An educational intervention on HPV knowledge and comfortability discussing vaccination among oral health care professionals of the American Indian and Alaskan Native population

Citation:

Moaiad H Salous, Marie Abele Bind, Louis Granger, Lisa Bennett Johnson, Kelly Welch, and Alessandro Villa. 2020. “An educational intervention on HPV knowledge and comfortability discussing vaccination among oral health care professionals of the American Indian and Alaskan Native population.” Hum Vaccin Immunother, 16, 12, Pp. 3131-3137.

Abstract:

This study aimed to evaluate the effectiveness of an educational intervention at improving Oral Health Professionals (OHP's) knowledge of HPV and comfortability to discuss vaccination with their American Indian and Alaskan Native patients. OHP's attended an educational lecture covering HPV vaccination. Participants completed four validated questionnaires that encompassed a sociodemographic survey, a pre-lecture questionnaire (pre-Q), a post-lecture questionnaire (post-Q), and a follow-up questionnaire (follow-Q). The McNemar test was used to assess the significance of marginal probabilities in the responses between the pre-Q and post-Q and the Chi-square test to assess responses between the post-Q and follow-Q. A total of 122 OHP's completed the sociodemographic survey, pre-Q, and post-Q. Among these, 29 OHP's completed the eight-week follow-Q. The majority of all the participants were White/Caucasian (41%), 31 to 60 years of age (72%), females (64%), and held a graduate/professional degree (52%). Analysis of the pre-Q responses showed that only 6.8% of OHP's discuss the connection between HPV and oropharyngeal cancer with patients and a lack of information on the topic was the major barrier reported. After the educational intervention (post-Q), 86.5% of OHP's reported they were more likely to recommend the HPV vaccine and 69.8% felt more comfortable administering it. Comparison between the pre-Q and the post-Q showed a significant improvement in overall HPV knowledge. Similarly, a comparison between the post-Q and the follow-Q showed retained knowledge overtime. Our study suggests that the educational intervention was effective at improving OHP's knowledge of HPV and enhancing their comfortability and preparedness to discuss the vaccination with their patients.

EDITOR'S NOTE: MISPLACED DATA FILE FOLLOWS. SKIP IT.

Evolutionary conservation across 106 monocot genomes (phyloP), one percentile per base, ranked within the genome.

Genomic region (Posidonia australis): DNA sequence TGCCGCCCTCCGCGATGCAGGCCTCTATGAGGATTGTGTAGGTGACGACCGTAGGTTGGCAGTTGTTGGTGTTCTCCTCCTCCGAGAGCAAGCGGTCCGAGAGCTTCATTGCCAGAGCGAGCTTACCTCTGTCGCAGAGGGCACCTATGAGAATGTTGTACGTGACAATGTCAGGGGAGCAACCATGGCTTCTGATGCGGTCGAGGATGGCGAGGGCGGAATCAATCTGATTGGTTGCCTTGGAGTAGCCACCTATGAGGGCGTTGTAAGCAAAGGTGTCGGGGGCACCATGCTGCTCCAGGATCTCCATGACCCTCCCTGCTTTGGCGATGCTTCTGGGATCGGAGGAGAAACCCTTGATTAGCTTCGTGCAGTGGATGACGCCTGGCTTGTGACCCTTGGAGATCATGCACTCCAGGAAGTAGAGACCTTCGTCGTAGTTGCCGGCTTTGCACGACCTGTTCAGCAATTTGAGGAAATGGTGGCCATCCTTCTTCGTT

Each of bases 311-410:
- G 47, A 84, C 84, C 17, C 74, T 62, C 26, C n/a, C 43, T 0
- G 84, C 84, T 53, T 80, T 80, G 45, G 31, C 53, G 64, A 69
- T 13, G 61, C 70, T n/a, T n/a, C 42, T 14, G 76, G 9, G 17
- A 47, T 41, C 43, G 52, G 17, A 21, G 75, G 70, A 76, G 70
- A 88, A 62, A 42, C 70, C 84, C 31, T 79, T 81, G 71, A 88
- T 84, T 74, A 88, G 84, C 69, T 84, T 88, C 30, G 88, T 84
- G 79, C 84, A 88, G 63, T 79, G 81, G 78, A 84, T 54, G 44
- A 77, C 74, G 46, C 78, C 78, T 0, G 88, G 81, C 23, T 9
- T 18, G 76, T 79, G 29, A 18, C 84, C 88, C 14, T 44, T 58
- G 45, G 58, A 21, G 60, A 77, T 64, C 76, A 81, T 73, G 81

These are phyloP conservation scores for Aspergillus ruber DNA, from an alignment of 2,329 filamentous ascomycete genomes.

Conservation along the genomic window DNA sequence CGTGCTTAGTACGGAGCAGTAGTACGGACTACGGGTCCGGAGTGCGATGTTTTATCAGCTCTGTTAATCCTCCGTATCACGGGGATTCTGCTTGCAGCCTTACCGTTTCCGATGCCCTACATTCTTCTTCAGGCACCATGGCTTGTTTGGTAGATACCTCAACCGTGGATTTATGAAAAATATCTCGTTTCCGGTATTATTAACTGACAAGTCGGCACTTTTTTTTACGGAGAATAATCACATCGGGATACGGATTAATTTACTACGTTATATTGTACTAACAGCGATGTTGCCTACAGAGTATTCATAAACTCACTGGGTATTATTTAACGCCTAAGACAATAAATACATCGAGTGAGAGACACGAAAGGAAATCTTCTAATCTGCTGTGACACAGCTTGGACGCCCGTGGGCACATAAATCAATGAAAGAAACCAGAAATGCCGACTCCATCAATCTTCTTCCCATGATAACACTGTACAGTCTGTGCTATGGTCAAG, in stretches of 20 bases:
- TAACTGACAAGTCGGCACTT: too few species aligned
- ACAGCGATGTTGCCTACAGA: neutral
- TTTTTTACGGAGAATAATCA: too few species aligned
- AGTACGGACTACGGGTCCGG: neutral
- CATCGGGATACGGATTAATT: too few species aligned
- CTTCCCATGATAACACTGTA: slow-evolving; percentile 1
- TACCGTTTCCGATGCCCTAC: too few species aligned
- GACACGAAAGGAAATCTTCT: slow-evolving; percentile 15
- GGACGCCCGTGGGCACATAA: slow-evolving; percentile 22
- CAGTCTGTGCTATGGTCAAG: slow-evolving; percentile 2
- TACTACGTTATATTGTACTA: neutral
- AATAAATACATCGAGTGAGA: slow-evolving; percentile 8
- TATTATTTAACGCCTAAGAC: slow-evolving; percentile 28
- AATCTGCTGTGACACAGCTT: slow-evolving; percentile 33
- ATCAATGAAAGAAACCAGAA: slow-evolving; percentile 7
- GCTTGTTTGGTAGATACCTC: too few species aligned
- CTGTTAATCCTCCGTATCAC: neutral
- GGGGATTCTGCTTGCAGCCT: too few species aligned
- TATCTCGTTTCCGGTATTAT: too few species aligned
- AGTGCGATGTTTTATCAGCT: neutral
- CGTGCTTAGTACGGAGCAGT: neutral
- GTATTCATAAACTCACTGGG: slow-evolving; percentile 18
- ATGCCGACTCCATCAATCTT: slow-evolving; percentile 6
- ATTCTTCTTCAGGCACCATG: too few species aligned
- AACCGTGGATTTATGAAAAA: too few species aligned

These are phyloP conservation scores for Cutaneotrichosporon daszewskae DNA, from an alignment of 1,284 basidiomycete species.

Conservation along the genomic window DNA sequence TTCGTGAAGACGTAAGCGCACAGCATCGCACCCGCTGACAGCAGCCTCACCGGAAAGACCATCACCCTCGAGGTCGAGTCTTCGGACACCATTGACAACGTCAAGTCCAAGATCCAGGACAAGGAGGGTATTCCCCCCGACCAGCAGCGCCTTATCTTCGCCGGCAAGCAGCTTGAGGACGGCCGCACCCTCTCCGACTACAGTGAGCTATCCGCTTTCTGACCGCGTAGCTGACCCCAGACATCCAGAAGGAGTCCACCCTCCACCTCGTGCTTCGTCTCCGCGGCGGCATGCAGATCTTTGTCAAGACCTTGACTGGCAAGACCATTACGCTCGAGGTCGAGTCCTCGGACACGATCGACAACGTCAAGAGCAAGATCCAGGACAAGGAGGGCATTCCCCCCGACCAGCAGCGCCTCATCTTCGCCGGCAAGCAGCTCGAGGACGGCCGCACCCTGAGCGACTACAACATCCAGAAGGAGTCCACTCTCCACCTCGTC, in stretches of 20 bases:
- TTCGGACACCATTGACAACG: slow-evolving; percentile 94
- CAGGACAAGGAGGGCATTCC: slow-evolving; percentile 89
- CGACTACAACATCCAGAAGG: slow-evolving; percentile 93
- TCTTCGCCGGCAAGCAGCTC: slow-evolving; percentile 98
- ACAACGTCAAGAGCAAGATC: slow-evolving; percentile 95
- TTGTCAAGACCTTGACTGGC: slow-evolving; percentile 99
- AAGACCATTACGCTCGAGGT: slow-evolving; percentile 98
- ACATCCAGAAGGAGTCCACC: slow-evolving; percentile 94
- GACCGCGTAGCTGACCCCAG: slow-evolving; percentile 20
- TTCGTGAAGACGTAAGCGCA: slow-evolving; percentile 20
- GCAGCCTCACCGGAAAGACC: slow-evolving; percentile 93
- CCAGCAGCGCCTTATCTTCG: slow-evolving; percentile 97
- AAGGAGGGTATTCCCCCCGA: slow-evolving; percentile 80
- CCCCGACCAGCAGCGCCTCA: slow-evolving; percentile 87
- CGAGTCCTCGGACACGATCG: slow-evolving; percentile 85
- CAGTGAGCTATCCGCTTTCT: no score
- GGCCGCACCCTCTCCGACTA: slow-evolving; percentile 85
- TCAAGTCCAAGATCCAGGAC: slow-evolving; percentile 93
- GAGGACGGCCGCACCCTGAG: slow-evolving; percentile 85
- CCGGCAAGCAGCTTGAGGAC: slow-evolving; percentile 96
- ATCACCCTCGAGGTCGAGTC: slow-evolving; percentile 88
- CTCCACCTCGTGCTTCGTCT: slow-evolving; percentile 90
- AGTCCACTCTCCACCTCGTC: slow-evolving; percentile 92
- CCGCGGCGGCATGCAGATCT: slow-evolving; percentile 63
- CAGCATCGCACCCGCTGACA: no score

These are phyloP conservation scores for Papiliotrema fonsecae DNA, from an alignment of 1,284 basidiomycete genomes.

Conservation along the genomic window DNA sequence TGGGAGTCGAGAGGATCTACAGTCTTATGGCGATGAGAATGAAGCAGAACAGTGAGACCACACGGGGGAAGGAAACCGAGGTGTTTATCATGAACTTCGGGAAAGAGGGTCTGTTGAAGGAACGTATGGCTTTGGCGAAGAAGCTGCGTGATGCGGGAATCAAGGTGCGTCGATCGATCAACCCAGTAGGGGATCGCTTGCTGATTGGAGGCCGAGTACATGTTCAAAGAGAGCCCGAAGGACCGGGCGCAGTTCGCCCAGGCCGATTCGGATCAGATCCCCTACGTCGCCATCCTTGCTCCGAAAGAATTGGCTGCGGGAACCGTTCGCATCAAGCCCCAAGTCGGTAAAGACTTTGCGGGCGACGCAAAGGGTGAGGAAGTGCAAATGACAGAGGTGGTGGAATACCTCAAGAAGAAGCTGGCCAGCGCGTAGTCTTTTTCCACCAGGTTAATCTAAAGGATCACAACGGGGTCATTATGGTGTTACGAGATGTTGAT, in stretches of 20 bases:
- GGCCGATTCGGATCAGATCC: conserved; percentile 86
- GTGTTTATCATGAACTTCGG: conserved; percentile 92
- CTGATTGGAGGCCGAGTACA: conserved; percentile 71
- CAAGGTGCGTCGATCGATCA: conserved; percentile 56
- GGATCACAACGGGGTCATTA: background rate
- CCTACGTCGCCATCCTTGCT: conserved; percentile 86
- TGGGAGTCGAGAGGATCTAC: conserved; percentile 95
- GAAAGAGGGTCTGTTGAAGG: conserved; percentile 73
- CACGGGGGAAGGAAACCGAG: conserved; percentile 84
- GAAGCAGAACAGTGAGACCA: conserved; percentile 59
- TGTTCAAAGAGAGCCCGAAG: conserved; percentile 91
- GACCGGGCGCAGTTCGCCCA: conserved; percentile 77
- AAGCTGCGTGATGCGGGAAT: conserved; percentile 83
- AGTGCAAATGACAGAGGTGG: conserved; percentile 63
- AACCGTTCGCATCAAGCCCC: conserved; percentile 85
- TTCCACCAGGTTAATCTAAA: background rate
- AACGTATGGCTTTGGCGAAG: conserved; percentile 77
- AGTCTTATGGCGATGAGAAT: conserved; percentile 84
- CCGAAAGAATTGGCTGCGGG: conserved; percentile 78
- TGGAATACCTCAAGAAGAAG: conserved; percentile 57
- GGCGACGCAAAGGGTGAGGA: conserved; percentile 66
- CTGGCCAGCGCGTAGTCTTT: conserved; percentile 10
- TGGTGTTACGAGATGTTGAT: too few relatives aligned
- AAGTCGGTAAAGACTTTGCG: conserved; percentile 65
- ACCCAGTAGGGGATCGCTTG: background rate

Last updated on 01/27/2022